Fleet Foxes

Helplessness Blues (Sub Pop)

Phases & Stages

Fleet Foxes

Helplessness Blues (Sub Pop)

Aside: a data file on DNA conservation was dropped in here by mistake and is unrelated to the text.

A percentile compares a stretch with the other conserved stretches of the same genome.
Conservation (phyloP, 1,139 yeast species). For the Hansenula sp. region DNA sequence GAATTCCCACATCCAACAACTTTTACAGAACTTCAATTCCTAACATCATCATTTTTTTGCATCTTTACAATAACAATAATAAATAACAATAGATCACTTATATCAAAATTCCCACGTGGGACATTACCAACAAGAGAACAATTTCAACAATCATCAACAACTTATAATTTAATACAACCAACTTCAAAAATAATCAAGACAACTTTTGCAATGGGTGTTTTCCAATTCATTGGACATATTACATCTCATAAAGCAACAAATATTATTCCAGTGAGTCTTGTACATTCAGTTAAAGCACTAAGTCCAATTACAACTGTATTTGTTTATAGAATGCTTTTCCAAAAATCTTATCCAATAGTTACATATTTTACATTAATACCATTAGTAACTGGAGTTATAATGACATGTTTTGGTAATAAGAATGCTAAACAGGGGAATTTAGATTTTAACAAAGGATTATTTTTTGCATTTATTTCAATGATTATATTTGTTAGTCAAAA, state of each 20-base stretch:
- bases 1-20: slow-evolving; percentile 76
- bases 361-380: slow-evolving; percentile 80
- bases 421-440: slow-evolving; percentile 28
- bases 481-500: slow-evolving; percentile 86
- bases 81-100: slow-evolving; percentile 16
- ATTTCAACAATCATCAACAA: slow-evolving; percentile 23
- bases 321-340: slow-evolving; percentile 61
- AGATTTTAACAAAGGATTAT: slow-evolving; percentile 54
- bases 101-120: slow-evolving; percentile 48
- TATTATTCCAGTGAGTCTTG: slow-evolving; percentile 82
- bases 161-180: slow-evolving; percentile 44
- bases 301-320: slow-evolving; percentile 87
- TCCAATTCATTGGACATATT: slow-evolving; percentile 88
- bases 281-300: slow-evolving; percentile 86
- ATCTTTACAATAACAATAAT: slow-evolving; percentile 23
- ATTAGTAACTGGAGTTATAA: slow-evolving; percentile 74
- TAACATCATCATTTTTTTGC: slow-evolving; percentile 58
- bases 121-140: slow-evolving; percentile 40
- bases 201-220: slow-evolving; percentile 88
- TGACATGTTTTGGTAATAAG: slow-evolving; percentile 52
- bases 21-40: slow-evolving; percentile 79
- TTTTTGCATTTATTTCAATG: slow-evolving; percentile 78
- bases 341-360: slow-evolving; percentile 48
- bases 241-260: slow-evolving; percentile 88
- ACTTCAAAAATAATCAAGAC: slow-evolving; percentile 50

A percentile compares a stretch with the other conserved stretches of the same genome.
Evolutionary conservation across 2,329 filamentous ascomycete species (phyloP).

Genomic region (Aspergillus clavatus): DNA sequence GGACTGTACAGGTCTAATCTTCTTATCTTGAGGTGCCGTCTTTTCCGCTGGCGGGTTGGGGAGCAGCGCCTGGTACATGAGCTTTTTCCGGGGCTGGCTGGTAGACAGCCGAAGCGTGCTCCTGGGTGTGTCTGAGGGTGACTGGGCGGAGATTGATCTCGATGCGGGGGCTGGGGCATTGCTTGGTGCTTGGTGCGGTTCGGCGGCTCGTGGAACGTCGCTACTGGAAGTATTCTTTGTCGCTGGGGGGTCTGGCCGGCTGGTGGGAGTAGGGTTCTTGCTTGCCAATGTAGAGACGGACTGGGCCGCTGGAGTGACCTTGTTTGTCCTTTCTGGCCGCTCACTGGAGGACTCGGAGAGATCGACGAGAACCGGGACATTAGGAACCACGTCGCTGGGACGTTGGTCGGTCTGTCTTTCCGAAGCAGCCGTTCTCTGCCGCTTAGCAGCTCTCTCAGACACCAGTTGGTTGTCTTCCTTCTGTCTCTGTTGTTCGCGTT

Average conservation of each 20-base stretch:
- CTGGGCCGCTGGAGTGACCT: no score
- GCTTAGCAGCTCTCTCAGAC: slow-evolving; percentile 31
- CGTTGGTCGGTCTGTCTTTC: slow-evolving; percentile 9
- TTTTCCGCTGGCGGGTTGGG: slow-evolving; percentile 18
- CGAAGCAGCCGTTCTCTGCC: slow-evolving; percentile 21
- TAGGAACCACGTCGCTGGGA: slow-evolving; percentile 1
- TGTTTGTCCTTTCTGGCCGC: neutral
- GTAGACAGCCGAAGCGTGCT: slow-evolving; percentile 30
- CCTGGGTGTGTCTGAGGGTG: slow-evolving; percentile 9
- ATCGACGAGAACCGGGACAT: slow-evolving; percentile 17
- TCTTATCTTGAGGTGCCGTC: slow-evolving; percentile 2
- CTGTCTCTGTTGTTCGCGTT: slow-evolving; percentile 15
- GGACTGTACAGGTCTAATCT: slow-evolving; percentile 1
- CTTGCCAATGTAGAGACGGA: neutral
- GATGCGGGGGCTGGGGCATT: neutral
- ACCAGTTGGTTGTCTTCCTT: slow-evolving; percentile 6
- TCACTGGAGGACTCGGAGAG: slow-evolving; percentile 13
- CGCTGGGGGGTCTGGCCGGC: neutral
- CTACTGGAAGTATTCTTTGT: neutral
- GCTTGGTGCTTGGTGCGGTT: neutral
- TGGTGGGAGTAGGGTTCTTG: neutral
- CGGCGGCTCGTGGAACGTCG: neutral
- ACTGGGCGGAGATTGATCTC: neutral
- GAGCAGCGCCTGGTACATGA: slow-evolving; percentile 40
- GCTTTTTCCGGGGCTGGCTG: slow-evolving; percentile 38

Fleet Foxes' Sun Giant EP in 2008 took Beach Boys harmonies monastic with a rolling, chiming, Pacific Northwest folk begging instant timelessness. Two months later, the Seattle band's eponymous LP flourished with a rich renaissance of indie roots and blues, bandleader Robin Pecknold following in the reverb-gilded footsteps of My Morning Jacket's Jim James and Band of Horses' Ben Bridwell in voicing Neil Young into a choir of restless ascension. Helplessness Blues pines for Fleet Foxes kills "White Winter Hymnal" and "He Doesn't Know Why," but that's a relative fault given the group's thrilling ambition. Where its predecessor corralled modern versions of The Canterbury Tales that the band's foxhunting moniker continues to evoke, Pecknold's Helplessness relies on a suitelike flow in the absence of greatest hits. Taking a page from the Neil Young songbook on opener "Montezuma," the frontman's opening melancholic ("So now I am older/Than my mother and father/When they had their daughter/Now what does that say about me?"), and chorus ("Oh man what I used to be/Oh man oh my oh me!"), leaves little doubt as to the price of following up a critical smash. "Bedouin Dress" laces Middle Eastern accents into the baggage its fictional setting evokes in a word alone – Innisfree – the mythic invocation making a bookend return at album's end on "The Shrine/An Argument." "Sim Sala Bim" arcs a delicate Simon & Garfunkel introduction into full-on "Bridge Over Troubled Water" – sans the anthemics – after which connective pieces and instrumentals overtake the song craft. Even the energetic strum of the title track never digs its hooks deep enough despite the lyrical orchard of its second movement achieving a Biblical weight. Side two falls together better with the bittersweet "Lorelai" waltzing through the best and brightest hook here ("So, guess I got old/I was like trash on the sidewalk"), and more early Paul Simon-esque showing in the abstract beauty of "Someone You'd Admire." Closer "Grown Ocean" swells and crashes, as uncontained as the rest of Helplessness Blues.


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